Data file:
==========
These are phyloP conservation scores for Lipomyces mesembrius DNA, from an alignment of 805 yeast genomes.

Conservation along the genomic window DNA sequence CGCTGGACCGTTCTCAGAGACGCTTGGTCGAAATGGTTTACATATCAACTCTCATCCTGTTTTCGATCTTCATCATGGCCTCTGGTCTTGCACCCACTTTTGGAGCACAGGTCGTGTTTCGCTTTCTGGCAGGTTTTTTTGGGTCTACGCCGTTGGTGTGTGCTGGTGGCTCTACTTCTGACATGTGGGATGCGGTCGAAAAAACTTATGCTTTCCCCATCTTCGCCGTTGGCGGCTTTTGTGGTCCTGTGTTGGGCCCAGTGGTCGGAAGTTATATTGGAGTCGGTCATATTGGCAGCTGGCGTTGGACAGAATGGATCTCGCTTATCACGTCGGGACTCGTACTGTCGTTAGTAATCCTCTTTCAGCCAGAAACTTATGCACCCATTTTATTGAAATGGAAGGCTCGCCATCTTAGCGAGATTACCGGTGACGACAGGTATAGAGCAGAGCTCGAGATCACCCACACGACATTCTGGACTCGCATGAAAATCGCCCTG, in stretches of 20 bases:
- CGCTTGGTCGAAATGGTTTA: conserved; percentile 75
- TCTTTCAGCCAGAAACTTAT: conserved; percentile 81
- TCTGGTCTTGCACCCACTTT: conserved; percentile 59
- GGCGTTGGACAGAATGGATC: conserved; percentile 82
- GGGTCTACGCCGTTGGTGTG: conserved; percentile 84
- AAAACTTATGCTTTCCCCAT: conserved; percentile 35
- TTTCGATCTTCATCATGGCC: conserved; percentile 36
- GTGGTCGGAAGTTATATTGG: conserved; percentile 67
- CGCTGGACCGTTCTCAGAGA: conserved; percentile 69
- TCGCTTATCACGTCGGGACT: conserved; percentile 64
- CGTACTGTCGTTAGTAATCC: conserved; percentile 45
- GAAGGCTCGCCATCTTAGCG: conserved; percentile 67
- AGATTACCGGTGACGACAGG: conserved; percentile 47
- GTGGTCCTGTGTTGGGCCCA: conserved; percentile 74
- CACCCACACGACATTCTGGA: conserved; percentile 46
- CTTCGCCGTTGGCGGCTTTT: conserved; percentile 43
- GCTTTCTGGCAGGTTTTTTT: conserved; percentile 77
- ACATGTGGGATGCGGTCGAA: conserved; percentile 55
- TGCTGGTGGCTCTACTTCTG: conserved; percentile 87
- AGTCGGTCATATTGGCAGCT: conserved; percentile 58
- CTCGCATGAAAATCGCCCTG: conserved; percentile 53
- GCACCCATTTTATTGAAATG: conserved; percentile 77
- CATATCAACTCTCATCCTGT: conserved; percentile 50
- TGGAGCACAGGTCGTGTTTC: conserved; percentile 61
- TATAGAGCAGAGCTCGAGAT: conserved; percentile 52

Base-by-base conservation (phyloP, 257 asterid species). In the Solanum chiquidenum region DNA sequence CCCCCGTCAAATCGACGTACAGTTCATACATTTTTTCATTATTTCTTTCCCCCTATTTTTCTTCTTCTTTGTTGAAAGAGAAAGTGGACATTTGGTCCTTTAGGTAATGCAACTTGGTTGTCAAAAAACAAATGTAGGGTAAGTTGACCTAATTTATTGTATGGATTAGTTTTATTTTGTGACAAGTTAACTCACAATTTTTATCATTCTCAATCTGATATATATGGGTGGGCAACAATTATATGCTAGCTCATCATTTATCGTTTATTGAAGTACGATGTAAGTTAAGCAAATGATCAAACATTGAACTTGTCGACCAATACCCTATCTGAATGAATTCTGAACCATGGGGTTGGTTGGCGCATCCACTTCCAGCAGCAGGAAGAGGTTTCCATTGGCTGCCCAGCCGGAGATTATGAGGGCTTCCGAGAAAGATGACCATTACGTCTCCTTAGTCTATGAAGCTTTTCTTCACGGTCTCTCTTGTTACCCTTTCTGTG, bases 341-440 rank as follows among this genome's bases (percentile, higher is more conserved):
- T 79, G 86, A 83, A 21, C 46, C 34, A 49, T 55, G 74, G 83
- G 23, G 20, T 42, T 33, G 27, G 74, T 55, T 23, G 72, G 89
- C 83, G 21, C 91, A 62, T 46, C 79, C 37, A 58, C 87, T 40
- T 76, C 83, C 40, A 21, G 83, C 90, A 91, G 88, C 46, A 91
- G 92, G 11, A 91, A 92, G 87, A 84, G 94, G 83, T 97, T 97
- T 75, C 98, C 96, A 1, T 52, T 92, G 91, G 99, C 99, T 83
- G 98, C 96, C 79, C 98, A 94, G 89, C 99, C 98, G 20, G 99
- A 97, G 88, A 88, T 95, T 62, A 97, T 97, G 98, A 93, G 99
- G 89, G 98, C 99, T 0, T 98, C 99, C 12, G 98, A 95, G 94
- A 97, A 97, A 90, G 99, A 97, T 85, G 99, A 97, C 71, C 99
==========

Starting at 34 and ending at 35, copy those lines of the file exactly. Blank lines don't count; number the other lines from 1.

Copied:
- T 75, C 98, C 96, A 1, T 52, T 92, G 91, G 99, C 99, T 83
- G 98, C 96, C 79, C 98, A 94, G 89, C 99, C 98, G 20, G 99